At the BioMedical Engineering and Imaging Institute (BMEII), one of our main areas of research is the development of novel, transformative tools to better visualize and quantify the structure, function and metabolism of the brain. These tools are immediately translated to study the living human brain in the diseased and healthy state.
Over the last three decades, there has been unprecedented progress in the study of the brain. State-of-the-art brain imaging has allowed a first-time glimpse into the structure, functioning, and connectivity of the human and brain in both healthy and disease states.
Mount Sinai is one of the few institutions that has invested in the seven Tesla human MRI scanner that produces high-resolution images to visualize and measure changes in the brain that were previously undetectable. This advanced imaging technology makes it possible to noninvasively capture subtle neurological abnormalities that could allow for early detection of disease and open up the potential for treatment for patients who are refractory to drug treatments.
The use of creative engineering solutions in imaging could transform the management of neurological diseases with complex or subtle pathology, expand the use of minimally invasive treatment options, and bring us one step closer to unraveling the mystery of the human brain.
We perform research to push the performance of all neuroimaging modalities including functional MRI, diffusion MRI to study brain connectivity and perform tractography, spinal cord imaging, and MR spectroscopic imaging for the study of metabolism.
Brain imaging research is overseen by the Advanced Neuroimaging Research Program (ANRP), led by Dr. Priti Balchandani, Associate Professor of Radiology and Neuroscience. ANRP focuses on developing novel imaging technologies to diagnose and treat, a wide range of conditions, including epilepsy, brain tumors, psychiatric illnesses, multiple sclerosis, and spinal cord injury.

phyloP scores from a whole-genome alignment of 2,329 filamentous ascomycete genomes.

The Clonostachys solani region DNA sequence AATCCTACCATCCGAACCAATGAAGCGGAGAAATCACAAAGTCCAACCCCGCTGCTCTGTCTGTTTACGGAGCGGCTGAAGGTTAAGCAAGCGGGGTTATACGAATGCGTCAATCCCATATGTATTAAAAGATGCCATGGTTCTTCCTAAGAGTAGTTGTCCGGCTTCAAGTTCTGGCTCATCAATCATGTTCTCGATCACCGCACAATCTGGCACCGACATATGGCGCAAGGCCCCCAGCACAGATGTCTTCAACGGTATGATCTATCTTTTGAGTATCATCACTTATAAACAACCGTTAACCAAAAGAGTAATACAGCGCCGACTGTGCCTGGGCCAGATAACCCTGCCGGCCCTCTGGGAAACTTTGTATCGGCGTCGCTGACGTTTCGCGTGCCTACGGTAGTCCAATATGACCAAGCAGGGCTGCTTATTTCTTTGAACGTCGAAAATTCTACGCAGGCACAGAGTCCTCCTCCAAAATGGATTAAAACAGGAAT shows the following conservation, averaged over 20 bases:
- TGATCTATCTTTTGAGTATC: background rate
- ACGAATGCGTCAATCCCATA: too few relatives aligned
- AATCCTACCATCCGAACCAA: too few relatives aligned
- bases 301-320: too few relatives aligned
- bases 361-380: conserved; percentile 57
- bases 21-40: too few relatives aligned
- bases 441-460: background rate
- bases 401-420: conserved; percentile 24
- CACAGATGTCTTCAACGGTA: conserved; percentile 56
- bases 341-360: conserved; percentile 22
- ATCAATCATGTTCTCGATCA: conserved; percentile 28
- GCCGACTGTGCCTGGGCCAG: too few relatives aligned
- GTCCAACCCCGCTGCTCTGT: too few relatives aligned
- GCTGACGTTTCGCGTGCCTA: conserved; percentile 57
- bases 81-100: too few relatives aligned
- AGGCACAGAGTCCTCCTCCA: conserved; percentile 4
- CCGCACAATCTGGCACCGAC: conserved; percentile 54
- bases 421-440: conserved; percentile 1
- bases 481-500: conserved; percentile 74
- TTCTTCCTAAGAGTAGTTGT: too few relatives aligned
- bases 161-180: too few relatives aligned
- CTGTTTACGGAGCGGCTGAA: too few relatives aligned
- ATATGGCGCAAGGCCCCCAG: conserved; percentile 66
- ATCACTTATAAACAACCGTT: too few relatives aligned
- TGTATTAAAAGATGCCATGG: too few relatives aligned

• Balchandani Lab
Focused on facilitating the most innovative
brain imaging research, while leveraging
technical and clinical advantages
Ultrahigh Field MRI Group
Devising creative engineering methods to overcome
some of the main limitations of operating at
high magnetic fields
Led by Robert Hirten, MD and Zahi Fayad, PhD, the study draws upon the collaborative efforts of the Mount Sinai COVID Informatics Center (MSCIC) and is open to all employees in the health system. It uses a unique phone App to administer questions and collect data from...
Technology may lead to rapid diagnosis based on CT scans and patient data Mount Sinai researchers are the first in the country to use artificial intelligence (AI) combined with imaging, and clinical data to analyze patients with coronavirus disease (COVID-19). They...
Center aims to create state-of-the-art medical technology to transform patient care The Mount Sinai Health System announced the creation of the Biomedical Engineering and Imaging Institute (BMEII), the first of its kind in New York City, and one of a few in the world....
Relation between resting amygdalar activity and cardiovascular events: a longitudinal and cohort study
Tawakol A, Ishai A, Takx RA, Figueroa AL, Ali A, Kaiser Y, Truong QA, Solomon CJ, Calcagno C, Mani V, Tang CY, Mulder WJ, Murrough JW, Hoffmann U, Nahrendorf M, Shin LM, Fayad ZA, Pitman RK 2017 Jan 12 · Lancet
Quantification of hepatocellular carcinoma heterogeneity with multiparametric magnetic resonance imaging
Hectors SJ, Wagner M, Bane O, Besa C, Lewis S, Remark R, Chen N, Fiel MI, Zhu H, Gnjatic S, Merad M, Hoshida Y, Taouli B 2017 May 26 · Sci Rep